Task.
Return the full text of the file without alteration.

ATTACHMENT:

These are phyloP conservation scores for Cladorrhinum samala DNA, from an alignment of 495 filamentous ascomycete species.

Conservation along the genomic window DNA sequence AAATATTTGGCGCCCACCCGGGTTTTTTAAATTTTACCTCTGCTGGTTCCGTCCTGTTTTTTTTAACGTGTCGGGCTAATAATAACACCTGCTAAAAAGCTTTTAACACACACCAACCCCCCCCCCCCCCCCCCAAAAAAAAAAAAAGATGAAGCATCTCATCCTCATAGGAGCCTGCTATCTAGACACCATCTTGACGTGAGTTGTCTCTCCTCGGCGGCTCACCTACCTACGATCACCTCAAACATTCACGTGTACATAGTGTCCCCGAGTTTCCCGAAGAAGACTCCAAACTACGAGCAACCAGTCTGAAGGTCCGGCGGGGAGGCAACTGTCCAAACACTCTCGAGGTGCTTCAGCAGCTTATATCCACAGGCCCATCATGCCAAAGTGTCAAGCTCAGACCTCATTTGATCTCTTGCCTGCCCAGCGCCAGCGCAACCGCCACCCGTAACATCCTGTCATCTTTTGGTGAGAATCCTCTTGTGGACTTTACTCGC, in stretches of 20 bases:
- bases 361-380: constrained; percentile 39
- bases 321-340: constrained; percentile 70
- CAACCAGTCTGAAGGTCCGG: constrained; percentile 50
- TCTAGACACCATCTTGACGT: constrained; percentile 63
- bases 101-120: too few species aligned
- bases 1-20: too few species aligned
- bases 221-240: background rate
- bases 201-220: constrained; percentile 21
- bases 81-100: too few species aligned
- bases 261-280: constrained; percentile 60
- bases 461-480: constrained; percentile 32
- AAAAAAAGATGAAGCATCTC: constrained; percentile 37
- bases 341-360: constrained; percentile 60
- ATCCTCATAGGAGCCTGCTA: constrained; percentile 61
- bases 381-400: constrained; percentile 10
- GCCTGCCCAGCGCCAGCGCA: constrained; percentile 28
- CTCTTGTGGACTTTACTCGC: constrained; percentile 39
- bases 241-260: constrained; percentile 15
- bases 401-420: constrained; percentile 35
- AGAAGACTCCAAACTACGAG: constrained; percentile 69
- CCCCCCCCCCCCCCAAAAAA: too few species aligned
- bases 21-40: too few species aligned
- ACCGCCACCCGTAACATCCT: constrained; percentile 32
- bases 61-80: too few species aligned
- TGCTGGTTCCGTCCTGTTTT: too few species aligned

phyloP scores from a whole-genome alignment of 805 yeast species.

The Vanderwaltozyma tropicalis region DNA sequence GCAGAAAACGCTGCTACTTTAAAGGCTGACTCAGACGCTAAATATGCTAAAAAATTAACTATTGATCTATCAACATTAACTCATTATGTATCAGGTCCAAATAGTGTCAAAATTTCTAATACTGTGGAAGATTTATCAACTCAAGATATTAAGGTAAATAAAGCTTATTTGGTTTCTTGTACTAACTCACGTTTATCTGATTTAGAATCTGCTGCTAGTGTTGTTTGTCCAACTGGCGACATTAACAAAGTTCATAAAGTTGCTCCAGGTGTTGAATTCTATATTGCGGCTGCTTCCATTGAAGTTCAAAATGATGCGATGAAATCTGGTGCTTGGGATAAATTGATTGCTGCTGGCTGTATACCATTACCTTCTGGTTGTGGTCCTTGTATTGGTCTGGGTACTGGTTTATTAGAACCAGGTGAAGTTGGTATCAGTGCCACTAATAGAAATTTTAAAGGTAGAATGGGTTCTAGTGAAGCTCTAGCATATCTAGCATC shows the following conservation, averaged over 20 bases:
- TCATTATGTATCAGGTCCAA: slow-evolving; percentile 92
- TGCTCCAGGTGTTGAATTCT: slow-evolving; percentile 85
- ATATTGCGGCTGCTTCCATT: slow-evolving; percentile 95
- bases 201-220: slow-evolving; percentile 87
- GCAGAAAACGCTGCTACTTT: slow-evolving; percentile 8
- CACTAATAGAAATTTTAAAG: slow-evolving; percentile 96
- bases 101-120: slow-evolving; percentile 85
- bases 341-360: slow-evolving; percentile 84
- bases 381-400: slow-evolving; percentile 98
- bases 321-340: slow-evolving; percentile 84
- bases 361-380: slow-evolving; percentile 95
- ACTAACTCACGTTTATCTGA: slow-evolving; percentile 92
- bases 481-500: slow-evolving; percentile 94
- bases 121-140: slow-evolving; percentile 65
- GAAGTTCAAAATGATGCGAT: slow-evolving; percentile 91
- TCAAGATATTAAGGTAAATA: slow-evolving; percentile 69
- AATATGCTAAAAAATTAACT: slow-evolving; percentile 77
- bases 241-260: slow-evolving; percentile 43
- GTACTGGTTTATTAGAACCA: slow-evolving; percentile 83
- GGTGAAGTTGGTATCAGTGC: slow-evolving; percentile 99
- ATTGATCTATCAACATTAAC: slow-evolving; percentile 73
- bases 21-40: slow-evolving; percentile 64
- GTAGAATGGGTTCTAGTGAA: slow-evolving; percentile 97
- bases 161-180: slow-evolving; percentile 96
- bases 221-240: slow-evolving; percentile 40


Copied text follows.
These are phyloP conservation scores for Cladorrhinum samala DNA, from an alignment of 495 filamentous ascomycete species.

Conservation along the genomic window DNA sequence AAATATTTGGCGCCCACCCGGGTTTTTTAAATTTTACCTCTGCTGGTTCCGTCCTGTTTTTTTTAACGTGTCGGGCTAATAATAACACCTGCTAAAAAGCTTTTAACACACACCAACCCCCCCCCCCCCCCCCCAAAAAAAAAAAAAGATGAAGCATCTCATCCTCATAGGAGCCTGCTATCTAGACACCATCTTGACGTGAGTTGTCTCTCCTCGGCGGCTCACCTACCTACGATCACCTCAAACATTCACGTGTACATAGTGTCCCCGAGTTTCCCGAAGAAGACTCCAAACTACGAGCAACCAGTCTGAAGGTCCGGCGGGGAGGCAACTGTCCAAACACTCTCGAGGTGCTTCAGCAGCTTATATCCACAGGCCCATCATGCCAAAGTGTCAAGCTCAGACCTCATTTGATCTCTTGCCTGCCCAGCGCCAGCGCAACCGCCACCCGTAACATCCTGTCATCTTTTGGTGAGAATCCTCTTGTGGACTTTACTCGC, in stretches of 20 bases:
- bases 361-380: constrained; percentile 39
- bases 321-340: constrained; percentile 70
- CAACCAGTCTGAAGGTCCGG: constrained; percentile 50
- TCTAGACACCATCTTGACGT: constrained; percentile 63
- bases 101-120: too few species aligned
- bases 1-20: too few species aligned
- bases 221-240: background rate
- bases 201-220: constrained; percentile 21
- bases 81-100: too few species aligned
- bases 261-280: constrained; percentile 60
- bases 461-480: constrained; percentile 32
- AAAAAAAGATGAAGCATCTC: constrained; percentile 37
- bases 341-360: constrained; percentile 60
- ATCCTCATAGGAGCCTGCTA: constrained; percentile 61
- bases 381-400: constrained; percentile 10
- GCCTGCCCAGCGCCAGCGCA: constrained; percentile 28
- CTCTTGTGGACTTTACTCGC: constrained; percentile 39
- bases 241-260: constrained; percentile 15
- bases 401-420: constrained; percentile 35
- AGAAGACTCCAAACTACGAG: constrained; percentile 69
- CCCCCCCCCCCCCCAAAAAA: too few species aligned
- bases 21-40: too few species aligned
- ACCGCCACCCGTAACATCCT: constrained; percentile 32
- bases 61-80: too few species aligned
- TGCTGGTTCCGTCCTGTTTT: too few species aligned

phyloP scores from a whole-genome alignment of 805 yeast species.

The Vanderwaltozyma tropicalis region DNA sequence GCAGAAAACGCTGCTACTTTAAAGGCTGACTCAGACGCTAAATATGCTAAAAAATTAACTATTGATCTATCAACATTAACTCATTATGTATCAGGTCCAAATAGTGTCAAAATTTCTAATACTGTGGAAGATTTATCAACTCAAGATATTAAGGTAAATAAAGCTTATTTGGTTTCTTGTACTAACTCACGTTTATCTGATTTAGAATCTGCTGCTAGTGTTGTTTGTCCAACTGGCGACATTAACAAAGTTCATAAAGTTGCTCCAGGTGTTGAATTCTATATTGCGGCTGCTTCCATTGAAGTTCAAAATGATGCGATGAAATCTGGTGCTTGGGATAAATTGATTGCTGCTGGCTGTATACCATTACCTTCTGGTTGTGGTCCTTGTATTGGTCTGGGTACTGGTTTATTAGAACCAGGTGAAGTTGGTATCAGTGCCACTAATAGAAATTTTAAAGGTAGAATGGGTTCTAGTGAAGCTCTAGCATATCTAGCATC shows the following conservation, averaged over 20 bases:
- TCATTATGTATCAGGTCCAA: slow-evolving; percentile 92
- TGCTCCAGGTGTTGAATTCT: slow-evolving; percentile 85
- ATATTGCGGCTGCTTCCATT: slow-evolving; percentile 95
- bases 201-220: slow-evolving; percentile 87
- GCAGAAAACGCTGCTACTTT: slow-evolving; percentile 8
- CACTAATAGAAATTTTAAAG: slow-evolving; percentile 96
- bases 101-120: slow-evolving; percentile 85
- bases 341-360: slow-evolving; percentile 84
- bases 381-400: slow-evolving; percentile 98
- bases 321-340: slow-evolving; percentile 84
- bases 361-380: slow-evolving; percentile 95
- ACTAACTCACGTTTATCTGA: slow-evolving; percentile 92
- bases 481-500: slow-evolving; percentile 94
- bases 121-140: slow-evolving; percentile 65
- GAAGTTCAAAATGATGCGAT: slow-evolving; percentile 91
- TCAAGATATTAAGGTAAATA: slow-evolving; percentile 69
- AATATGCTAAAAAATTAACT: slow-evolving; percentile 77
- bases 241-260: slow-evolving; percentile 43
- GTACTGGTTTATTAGAACCA: slow-evolving; percentile 83
- GGTGAAGTTGGTATCAGTGC: slow-evolving; percentile 99
- ATTGATCTATCAACATTAAC: slow-evolving; percentile 73
- bases 21-40: slow-evolving; percentile 64
- GTAGAATGGGTTCTAGTGAA: slow-evolving; percentile 97
- bases 161-180: slow-evolving; percentile 96
- bases 221-240: slow-evolving; percentile 40